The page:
See photos at Dick Osseman’s photo gallery:
Saturday 17 September
Sumela Monastery sits high in the mountains outside
Trabzon, having been built there by some variety of Christian monks an impressive number of years ago. All the details are there in the guidebook, so I don’t have to remember them. As is typical for these sorts of monks, I gather, the place is as remote as possible, deep in the forest, high above everything, accessible only by a single door atop a flight of a gazillion stairs, which, I don’t doubt were constructed using only a nail file or some such, penitent thing. The monastery was abandoned in during WWI. The way up is through beautiful, leafy hardwood forests, rushing brooks and steep ascents, just like home. Except for the hardwood trees, even the vegetation was similar. Stinging nettle (discovered the hard way), geranium, lantana, digitalis, even a brunella . The hike from the bus stop climbs 250 meters leaving the Turkish visitors in a lather despite their healthy-looking youth. The Israeli women shot ahead like rabbits, and the Scots and Danes did a loud, tortoise-vs- hare sort of number, gabbing away unintelligibly. It was just so pleasant to be out of the city even though the place is positively infested with tourists. Imagining the monks in their fortress, coming close to their god somehow, I touch upon my own relationship with bodhicchita. No matter what you call it, we all have that essential goodness somewhere, and it is the only thing that isn’t a passing memory. The dream life. What did those monks get from closing themselves off instead of opening themselves up? It seems forceful and counterproductive. As we walked back down the path the call to prayer was broadcast; the sound swirling up the valley through the trees. I could live here.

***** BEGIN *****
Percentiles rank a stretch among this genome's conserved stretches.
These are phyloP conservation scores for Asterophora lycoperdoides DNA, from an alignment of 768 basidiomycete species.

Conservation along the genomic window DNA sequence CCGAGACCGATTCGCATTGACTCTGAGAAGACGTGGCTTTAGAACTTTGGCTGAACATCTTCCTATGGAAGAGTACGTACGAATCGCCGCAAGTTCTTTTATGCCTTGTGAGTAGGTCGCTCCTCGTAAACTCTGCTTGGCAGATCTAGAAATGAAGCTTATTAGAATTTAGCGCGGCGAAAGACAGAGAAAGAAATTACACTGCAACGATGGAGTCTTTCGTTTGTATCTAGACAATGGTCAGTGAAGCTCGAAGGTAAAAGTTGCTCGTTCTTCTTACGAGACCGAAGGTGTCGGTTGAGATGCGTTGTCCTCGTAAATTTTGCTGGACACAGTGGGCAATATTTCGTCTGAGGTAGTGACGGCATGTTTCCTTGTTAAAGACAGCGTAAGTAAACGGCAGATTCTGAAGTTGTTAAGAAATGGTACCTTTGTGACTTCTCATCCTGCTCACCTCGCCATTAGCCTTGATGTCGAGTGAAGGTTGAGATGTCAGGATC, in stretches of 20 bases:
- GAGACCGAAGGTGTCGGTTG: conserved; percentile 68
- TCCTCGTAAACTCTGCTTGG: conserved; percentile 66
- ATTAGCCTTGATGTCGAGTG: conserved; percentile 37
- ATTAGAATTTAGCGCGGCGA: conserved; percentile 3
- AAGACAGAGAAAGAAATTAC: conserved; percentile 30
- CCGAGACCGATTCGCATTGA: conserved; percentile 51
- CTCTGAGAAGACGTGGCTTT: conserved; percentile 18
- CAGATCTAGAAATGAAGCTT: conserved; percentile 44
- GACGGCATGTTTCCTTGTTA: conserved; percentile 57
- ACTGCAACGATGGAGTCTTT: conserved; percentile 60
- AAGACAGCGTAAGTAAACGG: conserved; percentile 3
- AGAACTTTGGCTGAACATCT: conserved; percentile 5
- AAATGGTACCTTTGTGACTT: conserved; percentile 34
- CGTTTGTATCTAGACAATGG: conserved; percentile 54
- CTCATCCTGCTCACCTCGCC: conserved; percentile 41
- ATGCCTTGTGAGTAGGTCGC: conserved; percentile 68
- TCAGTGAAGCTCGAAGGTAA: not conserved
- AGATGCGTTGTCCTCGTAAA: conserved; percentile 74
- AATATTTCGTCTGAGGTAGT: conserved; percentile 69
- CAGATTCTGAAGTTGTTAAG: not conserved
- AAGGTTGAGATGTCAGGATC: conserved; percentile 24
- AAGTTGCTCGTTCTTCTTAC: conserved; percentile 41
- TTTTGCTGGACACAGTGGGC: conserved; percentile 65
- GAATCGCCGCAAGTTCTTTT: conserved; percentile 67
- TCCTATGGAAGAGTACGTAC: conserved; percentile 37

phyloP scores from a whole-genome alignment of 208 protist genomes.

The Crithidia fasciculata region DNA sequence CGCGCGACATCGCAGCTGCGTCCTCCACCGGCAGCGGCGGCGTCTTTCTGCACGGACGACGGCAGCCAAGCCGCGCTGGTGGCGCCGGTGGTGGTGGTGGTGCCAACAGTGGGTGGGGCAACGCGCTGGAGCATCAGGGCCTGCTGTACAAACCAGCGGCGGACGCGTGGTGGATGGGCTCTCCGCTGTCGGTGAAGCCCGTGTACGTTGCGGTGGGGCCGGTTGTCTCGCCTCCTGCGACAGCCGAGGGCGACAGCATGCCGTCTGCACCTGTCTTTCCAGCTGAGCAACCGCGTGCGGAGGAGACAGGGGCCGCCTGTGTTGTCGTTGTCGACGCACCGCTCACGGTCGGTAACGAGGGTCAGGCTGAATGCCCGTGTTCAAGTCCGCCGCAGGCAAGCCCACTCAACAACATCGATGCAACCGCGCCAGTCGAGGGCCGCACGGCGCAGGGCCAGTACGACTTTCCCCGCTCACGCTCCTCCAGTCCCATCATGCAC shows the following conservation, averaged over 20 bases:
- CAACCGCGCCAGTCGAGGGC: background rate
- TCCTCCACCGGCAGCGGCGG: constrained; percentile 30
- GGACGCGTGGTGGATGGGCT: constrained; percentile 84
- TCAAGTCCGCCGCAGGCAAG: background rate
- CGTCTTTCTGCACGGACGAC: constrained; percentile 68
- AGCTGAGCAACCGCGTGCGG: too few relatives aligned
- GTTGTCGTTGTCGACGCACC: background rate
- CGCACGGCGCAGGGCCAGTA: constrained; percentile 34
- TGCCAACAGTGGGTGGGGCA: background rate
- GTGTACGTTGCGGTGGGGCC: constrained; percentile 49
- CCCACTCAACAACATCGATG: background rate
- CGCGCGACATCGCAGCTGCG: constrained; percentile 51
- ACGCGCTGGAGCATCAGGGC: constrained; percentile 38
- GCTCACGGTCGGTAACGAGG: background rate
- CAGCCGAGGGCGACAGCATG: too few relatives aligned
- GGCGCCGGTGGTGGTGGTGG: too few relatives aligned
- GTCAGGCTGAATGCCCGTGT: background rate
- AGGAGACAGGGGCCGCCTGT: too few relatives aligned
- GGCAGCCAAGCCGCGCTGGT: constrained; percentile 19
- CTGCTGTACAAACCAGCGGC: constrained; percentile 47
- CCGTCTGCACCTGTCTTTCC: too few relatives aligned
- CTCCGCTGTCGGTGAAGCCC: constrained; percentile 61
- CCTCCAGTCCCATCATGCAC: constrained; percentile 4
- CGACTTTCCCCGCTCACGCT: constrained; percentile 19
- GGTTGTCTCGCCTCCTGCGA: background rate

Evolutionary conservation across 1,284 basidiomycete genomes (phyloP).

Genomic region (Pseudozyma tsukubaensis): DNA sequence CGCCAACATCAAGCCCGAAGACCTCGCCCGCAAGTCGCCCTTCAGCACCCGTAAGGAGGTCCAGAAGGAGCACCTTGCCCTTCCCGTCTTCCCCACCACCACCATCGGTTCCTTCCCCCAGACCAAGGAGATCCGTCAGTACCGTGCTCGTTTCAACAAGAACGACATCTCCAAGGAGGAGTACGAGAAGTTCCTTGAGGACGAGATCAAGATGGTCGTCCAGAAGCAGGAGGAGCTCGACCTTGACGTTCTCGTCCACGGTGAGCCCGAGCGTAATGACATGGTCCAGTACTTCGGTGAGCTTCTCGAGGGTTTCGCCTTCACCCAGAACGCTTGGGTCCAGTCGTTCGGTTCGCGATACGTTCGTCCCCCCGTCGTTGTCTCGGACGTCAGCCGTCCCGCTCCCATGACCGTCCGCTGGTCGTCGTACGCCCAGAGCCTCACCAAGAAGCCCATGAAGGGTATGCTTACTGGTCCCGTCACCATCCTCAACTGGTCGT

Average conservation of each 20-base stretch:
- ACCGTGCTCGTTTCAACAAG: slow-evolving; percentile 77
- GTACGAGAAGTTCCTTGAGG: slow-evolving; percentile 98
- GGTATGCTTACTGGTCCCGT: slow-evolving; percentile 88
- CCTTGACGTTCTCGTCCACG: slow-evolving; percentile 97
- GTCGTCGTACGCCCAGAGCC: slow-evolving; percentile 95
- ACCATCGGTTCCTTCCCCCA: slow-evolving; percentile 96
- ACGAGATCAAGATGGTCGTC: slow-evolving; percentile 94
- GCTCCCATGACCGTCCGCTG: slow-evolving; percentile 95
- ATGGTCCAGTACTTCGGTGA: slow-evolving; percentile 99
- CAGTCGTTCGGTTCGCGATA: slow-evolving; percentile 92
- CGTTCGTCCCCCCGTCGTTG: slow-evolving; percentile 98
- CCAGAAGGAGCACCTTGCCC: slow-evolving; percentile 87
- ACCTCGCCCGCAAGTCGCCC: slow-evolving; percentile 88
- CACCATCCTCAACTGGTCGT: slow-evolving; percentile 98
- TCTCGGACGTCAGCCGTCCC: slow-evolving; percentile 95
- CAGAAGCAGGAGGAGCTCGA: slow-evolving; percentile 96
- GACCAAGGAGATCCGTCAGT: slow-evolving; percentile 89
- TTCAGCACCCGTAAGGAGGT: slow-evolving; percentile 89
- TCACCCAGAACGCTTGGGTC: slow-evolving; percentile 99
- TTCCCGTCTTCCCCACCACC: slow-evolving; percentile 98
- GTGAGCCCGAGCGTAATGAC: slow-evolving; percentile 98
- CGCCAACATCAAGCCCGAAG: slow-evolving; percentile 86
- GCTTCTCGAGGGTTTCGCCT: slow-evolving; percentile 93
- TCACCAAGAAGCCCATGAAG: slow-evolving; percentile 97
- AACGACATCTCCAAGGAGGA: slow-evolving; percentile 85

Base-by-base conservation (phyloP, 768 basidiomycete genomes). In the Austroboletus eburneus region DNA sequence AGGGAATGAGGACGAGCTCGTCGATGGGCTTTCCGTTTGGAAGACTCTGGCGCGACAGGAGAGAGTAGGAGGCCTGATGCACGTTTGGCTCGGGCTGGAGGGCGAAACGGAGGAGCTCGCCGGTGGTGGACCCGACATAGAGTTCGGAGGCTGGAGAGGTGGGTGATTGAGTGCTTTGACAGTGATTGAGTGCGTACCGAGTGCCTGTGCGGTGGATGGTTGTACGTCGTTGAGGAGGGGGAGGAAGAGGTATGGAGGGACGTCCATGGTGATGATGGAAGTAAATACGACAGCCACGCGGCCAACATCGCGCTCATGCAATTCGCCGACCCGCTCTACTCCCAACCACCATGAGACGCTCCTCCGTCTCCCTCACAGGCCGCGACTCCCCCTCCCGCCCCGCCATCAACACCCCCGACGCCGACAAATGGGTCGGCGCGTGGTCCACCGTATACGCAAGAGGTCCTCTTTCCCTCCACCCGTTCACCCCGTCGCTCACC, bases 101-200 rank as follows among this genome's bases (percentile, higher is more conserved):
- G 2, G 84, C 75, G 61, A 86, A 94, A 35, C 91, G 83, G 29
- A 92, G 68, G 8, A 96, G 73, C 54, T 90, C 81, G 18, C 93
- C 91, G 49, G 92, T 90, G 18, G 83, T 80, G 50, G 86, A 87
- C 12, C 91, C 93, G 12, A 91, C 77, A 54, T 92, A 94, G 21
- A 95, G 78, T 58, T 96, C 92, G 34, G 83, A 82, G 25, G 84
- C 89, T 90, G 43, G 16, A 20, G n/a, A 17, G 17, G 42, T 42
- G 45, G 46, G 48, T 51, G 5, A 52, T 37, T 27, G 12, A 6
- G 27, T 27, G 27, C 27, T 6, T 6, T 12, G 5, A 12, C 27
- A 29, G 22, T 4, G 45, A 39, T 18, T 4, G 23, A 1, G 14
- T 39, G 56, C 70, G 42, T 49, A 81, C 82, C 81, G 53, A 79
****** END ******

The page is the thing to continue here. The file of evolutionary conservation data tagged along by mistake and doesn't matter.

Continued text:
The frescoes had all sorts of saints who were wearing indistinct clothes, but there were also patches of geometric design motifs which were suggestive of weavings. I have a single-track mind. Inside the main building, where all the frescoes are, taking pictures with a flash is prohibited. Why? Doubtless to prevent people from profiting from the pictures, and I got busted. I don’t even know how to turn the flash off on my camera.
First things first: bright and early we set off for the Hamam: the Turkish bath. There is one for the women, and one for the men. We found the women’s, but the sign said it didn’t open for another hour. Then a fellow approached and, through a mish-mash of language it was determined that he would call the Hamam lady, and we were to wait. Of course the obligatory questions of nationality were asked and answered, and the ‘how did you learn Turkish?’ questions while we waited. When the Hamam lady arrived, the fellow sloped off.
The HL was a jovial, large woman, probably in her thirties. She stripped to her undies – a nice, lacy, matching scarlet affair – and we donned our bathing suits. She led us to the inner, warm room, and set us beside a tap that flows into a basin. You sit on a marble slab next to the basin, and dip your plastic dipping bowl into the basin, then sluice yourself a bunch. When HL is ready, she has you strip your suit off, and lie on a heated marble platform. Then she soaps you up, and scrubs you down, methodically covering every inch of you. With the scrubbing mitt she shows you the balled-up skin that has been removed from your exterior with a certain amount of glee. Everything she does, though is done with a certain amount of glee. Like picking up each limb, holding it to her fulgent chest and manipulating it deftly until you are just a little rag-doll of a person, a little baby being washed. Its embarrassing for about 2.8 seconds, and then its just heaven.